Chemotherapy works better for some mesothelioma patients than it does for others. Why?
That was the question a team of researchers from Denmark asked themselves. The answer they came up with is there are factors unique to each person that either help or hinder the power of chemotherapy.
One such factor is age. Younger mesothelioma patients tend to tolerate chemotherapy better than older ones. As a result, mesothelioma can be hit with stronger chemotherapy doses, given more than once.
Bigger doses and multiple dosing cycles mean that mesothelioma can be knocked down and kept that way longer.
Other factors include comorbidities and the particular combination of chemotherapy drugs used.
First-Line Chemo for Mesothelioma
The idea for this research came from a 2003 study conducted by a different team of scientists. That earlier study helped convince doctors the around the world to start using the drug pemetrexed in combination with cisplatin as first-line chemotherapy for malignant pleural mesothelioma.
The Danish team said they wanted to have a closer look at pemetrexed-cisplatin chemotherapy to see if there are factors that might affect how well it works from one mesothelioma patient to the next.
So the researchers gathered medical records on 112 patients diagnosed with malignant pleural mesothelioma. The records came from one place — Aalborg University Hospital in the city of Aalborg, Denmark.
The records indicated that all of the patients received some form of chemotherapy during a 10-decade period: 2003-2013.
Sixty of those patients received the pemetrexed-cisplatin type of chemotherapy as their first line of care. They began receiving pemetrexed plus cisplatin beginning in 2008.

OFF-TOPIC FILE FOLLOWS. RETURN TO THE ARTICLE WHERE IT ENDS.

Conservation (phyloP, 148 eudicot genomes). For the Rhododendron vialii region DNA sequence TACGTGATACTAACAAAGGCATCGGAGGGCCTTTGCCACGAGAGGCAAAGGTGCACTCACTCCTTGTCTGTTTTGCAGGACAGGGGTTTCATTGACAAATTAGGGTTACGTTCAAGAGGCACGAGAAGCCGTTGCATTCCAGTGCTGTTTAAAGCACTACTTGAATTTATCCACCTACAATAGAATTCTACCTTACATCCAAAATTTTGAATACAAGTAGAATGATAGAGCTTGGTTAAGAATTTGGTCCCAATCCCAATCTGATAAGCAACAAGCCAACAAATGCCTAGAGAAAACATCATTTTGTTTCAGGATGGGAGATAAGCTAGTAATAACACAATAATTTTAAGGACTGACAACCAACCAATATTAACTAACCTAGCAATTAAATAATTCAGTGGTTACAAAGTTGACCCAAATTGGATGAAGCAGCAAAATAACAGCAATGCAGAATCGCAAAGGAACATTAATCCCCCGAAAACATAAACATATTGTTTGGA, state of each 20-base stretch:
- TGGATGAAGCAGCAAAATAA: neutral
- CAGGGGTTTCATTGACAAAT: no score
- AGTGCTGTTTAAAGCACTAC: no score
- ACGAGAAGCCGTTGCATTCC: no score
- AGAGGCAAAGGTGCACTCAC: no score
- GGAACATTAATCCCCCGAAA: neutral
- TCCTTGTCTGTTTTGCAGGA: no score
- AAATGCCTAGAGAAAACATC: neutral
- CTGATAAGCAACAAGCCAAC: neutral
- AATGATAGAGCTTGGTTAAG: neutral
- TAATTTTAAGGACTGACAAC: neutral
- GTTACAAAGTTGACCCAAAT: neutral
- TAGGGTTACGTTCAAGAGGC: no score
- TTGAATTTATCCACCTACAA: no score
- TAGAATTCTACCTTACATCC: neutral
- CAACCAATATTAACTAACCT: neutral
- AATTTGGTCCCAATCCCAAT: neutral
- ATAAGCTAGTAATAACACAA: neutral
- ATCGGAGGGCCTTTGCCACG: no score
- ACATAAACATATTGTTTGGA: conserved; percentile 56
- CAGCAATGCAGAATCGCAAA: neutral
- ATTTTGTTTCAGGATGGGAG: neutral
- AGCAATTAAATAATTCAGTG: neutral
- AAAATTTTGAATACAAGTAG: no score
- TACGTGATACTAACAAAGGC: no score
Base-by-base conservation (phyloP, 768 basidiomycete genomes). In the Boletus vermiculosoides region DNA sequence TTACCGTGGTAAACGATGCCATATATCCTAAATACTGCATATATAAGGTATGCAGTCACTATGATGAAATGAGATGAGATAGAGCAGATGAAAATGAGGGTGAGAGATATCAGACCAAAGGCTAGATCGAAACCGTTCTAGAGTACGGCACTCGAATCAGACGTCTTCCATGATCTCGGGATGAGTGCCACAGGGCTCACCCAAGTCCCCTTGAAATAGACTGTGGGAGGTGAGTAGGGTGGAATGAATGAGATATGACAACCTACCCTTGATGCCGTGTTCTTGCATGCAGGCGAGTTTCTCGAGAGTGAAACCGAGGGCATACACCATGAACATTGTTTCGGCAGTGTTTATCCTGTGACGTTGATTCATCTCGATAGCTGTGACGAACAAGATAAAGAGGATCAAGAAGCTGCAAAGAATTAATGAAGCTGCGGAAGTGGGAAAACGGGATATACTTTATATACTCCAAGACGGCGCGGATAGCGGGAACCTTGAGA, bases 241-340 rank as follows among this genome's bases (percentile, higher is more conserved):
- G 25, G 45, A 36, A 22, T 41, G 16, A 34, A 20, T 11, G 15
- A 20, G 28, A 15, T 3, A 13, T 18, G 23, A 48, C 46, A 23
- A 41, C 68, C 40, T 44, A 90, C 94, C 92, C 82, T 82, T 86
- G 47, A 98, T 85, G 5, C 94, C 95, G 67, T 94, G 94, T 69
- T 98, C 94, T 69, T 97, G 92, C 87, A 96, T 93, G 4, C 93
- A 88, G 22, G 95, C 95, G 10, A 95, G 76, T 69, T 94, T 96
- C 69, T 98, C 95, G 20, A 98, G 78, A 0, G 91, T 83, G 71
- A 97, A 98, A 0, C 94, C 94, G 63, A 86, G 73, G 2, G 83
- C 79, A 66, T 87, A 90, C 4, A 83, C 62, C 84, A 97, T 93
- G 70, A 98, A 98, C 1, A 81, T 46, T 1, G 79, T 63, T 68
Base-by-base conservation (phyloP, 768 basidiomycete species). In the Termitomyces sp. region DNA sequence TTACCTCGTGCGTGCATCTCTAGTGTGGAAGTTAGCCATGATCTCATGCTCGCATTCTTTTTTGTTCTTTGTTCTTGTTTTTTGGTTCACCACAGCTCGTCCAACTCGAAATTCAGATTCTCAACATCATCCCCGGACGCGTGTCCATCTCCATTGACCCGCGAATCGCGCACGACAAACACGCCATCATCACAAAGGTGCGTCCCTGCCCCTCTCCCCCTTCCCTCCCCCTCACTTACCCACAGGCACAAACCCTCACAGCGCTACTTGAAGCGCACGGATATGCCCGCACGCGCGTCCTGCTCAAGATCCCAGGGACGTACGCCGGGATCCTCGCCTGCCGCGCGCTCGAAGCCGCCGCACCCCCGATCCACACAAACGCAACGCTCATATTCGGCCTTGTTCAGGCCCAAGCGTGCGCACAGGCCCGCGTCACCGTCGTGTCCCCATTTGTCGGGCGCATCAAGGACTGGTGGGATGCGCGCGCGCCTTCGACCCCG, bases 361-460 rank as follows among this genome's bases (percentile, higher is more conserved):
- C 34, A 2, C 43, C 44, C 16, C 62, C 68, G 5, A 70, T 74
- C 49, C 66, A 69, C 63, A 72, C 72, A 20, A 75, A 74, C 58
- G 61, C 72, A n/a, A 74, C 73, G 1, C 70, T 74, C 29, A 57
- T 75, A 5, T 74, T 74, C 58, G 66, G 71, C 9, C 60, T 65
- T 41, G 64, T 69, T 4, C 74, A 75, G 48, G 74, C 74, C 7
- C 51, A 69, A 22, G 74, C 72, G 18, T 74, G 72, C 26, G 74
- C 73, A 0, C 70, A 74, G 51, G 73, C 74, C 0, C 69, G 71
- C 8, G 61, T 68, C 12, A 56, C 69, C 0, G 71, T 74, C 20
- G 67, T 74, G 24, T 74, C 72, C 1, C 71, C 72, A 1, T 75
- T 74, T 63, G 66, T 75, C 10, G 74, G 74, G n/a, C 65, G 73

Prior to that time, the type of first-line chemotherapy patients received varied. But it was mainly a combination of the platinum agent carboplatin mixed with the drug vinorelbin.
There were 52 patients out of the 112 who received carboplatin-vinorelbin chemotherapy or something similar.
In sifting through the records, the researchers took note of each patient’s sex, his or her age at diagnosis, and the stage of disease progression at diagnosis.
They also paid attention to whether the patient’s mesothelioma was of the epithelioid, biphasic or sarcomatoid subtype. In addition, the researchers checked whether the patient had comorbidities.
They made note of everyone’s performance status and the total number of chemotherapy cycles received. And one thing more. The researchers wrote down how long the patient survived with mesothelioma.
Chemo Doses Affect Mesothelioma Survival
Full analysis of the patient records revealed no difference in survival between those who received pemetrexed-cisplatin and those who received carboplatin-vinorelbin.
Specifically, it worked out that the pemetrexed-cisplatin patients had a median survival time of 14 months. The carboplatin-vinorelbin patients did almost as well. They had a median survival time of 13 months.
However, the researchers were able to determine that mesothelioma survival time was most favorably affected by the number of times chemotherapy was given. Basically, the more cycles a patient went through, the better the odds for longer survival.
To a lesser extent, mesothelioma survival time was helped by having no comorbidities. Age played into this too. The younger the patient, the better the odds for longer survival.
These research findings were published in a recent issue of the Journal of Clinical Oncology. The title of the article is “Pemetrexed as First or Second Line in 112 Danish Patients.”
The researchers are from Denmark’s Aalborg University Hospital and Copenhagen University Hospital.